Guaraldi notes that the Italian health-care system implicitly expects youngsters to take care of their parents. "Many of my patients do not have children; they were advised not to because of the infection, or they are gay men", he told The Lancet HIV. "Who is going to look after them?"
The situation is similar in the UK. "A lot of people living with HIV live alone; they do not have partners or children, and they are worried about what will happen to them if they get sick. I think the health-care system does make an assumption that families and children will help out," Blowes explained.
Those who require social care can find themselves encountering the same kind of stigma that characterised the early days of the epidemic. Uncharted Territory recounts the story of an elderly man in Wales who was turned away from two residential care homes because of his HIV status, whereas a third home agreed to accept him only on the condition that he paid double the standard rate.
A woman with HIV living in a care home in London was discouraged from associating with the other residents and had the television remote control taken away from her and disinfected.
Blowes visits care homes to apprise staff of the realities of HIV. "Health and social care professionals have not been updated on where the science is today; the message about 'undetectable equals untransmittable' is not getting picked up", said Blowes.
"We have not had a public awareness campaign in the UK since the 1980s, so people are still carrying around outdated views." He urges services, particularly those related to social care, to ensure that staff are adequately trained in dealing with individuals who are infected with HIV.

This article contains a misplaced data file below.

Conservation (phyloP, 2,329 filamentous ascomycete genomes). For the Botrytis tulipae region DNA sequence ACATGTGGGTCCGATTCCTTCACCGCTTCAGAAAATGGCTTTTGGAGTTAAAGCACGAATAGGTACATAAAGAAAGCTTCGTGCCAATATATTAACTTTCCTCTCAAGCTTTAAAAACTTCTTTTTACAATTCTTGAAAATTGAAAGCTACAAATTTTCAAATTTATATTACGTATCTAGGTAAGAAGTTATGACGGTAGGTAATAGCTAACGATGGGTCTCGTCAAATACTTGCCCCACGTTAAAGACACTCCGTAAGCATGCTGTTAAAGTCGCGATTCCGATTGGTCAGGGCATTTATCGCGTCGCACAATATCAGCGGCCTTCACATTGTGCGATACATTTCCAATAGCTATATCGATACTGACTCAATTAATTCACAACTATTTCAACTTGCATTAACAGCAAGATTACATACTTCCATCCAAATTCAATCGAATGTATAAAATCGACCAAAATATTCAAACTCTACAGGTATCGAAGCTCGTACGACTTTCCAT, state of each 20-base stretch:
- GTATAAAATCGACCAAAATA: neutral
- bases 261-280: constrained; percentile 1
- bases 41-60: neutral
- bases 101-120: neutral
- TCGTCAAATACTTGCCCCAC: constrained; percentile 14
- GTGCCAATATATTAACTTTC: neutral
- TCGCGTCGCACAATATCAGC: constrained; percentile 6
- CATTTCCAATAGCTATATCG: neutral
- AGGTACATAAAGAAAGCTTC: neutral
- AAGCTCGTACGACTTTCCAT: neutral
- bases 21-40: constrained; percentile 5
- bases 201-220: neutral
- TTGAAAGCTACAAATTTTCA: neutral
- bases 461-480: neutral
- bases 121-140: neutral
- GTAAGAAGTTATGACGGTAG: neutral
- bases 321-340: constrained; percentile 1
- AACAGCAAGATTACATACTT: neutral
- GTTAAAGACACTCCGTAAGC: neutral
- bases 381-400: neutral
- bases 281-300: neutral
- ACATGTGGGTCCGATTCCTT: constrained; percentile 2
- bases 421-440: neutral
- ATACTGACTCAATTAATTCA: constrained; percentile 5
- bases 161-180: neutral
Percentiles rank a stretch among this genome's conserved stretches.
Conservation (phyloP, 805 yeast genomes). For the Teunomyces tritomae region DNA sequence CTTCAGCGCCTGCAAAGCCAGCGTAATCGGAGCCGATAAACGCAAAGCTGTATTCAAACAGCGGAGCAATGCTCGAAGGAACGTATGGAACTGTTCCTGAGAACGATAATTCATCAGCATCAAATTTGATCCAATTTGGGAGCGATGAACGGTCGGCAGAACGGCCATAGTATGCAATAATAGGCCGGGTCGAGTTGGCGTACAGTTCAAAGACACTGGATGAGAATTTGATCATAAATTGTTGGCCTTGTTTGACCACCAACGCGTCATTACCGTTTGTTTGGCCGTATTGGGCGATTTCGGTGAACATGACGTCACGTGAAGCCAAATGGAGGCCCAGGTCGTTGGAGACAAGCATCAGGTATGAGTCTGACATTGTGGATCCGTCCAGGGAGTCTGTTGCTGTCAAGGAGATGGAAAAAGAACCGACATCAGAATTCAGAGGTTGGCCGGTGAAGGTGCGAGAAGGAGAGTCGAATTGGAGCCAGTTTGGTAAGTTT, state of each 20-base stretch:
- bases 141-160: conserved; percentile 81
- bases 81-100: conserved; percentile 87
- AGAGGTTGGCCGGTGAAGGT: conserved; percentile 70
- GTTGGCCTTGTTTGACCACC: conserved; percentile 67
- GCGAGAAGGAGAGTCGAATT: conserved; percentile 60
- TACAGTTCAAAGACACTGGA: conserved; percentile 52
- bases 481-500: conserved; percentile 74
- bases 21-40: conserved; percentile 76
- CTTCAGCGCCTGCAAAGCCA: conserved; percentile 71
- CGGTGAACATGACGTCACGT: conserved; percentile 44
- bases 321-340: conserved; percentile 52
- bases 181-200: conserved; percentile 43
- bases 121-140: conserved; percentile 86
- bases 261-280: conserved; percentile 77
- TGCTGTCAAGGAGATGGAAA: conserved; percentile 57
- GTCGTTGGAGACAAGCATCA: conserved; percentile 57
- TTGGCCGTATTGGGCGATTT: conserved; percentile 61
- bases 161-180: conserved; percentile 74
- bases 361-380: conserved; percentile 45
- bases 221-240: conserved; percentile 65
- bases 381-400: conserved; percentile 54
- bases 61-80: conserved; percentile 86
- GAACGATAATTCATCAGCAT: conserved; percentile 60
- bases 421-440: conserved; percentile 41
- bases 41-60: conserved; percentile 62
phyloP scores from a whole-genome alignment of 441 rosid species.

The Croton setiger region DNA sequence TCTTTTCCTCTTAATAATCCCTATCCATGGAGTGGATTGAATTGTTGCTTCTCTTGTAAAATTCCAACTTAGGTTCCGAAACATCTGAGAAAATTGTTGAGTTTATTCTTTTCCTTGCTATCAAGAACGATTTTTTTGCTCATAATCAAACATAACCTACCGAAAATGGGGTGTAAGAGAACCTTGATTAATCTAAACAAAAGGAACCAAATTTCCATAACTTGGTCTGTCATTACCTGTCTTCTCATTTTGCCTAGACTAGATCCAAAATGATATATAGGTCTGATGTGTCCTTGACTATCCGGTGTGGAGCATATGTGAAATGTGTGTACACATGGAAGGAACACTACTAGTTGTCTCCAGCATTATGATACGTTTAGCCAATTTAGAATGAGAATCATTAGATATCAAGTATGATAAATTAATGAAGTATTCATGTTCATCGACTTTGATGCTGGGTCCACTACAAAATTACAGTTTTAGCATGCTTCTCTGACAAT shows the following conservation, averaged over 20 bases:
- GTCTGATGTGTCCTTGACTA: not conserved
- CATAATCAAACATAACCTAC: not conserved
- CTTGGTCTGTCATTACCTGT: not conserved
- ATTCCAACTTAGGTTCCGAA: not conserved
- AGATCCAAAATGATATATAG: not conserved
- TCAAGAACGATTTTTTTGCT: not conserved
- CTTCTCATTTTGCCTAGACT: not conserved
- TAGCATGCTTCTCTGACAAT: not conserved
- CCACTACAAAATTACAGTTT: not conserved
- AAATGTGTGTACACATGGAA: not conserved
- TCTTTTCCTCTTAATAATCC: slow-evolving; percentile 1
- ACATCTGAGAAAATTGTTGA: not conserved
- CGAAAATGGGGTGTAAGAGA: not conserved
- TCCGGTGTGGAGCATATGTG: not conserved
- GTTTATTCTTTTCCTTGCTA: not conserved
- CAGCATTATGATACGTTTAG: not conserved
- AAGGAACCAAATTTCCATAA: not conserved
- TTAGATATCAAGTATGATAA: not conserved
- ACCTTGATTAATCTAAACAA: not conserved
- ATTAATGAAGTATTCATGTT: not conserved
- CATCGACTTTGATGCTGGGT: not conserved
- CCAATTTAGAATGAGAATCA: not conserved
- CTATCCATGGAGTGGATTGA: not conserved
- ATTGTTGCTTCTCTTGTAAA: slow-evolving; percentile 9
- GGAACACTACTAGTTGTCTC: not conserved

Hunt points out that there are two key issues. "The first is about the science to understand the ageing process for those with HIV, and to develop interventions to prevent all those multimorbidities; researchers are spending a lot of time looking at this", he said.
"The second is about what we do about people living with HIV who have already developed multi-morbidities and are frail; that has to be addressed by health-care systems."
He recommends establishing multidisciplinary teams to treat people living with HIV. "We need a coordinated network that addresses the heart disease, the bone disease, the mental health issues, and so on", Hunt told The Lancet HIV.
"We could take a cue from the geriatric field in terms of establishing a holistic approach, focusing on function."
Guaraldi agrees. "The principles of geriatrics are good for people living with HIV; we need to teach these principles and move beyond viral load and management of co-morbidities", he said.
"We should be concentrating on overall health and the intrinsic capacity of an individual; look at what they are able to do, rather than the diseases that they have."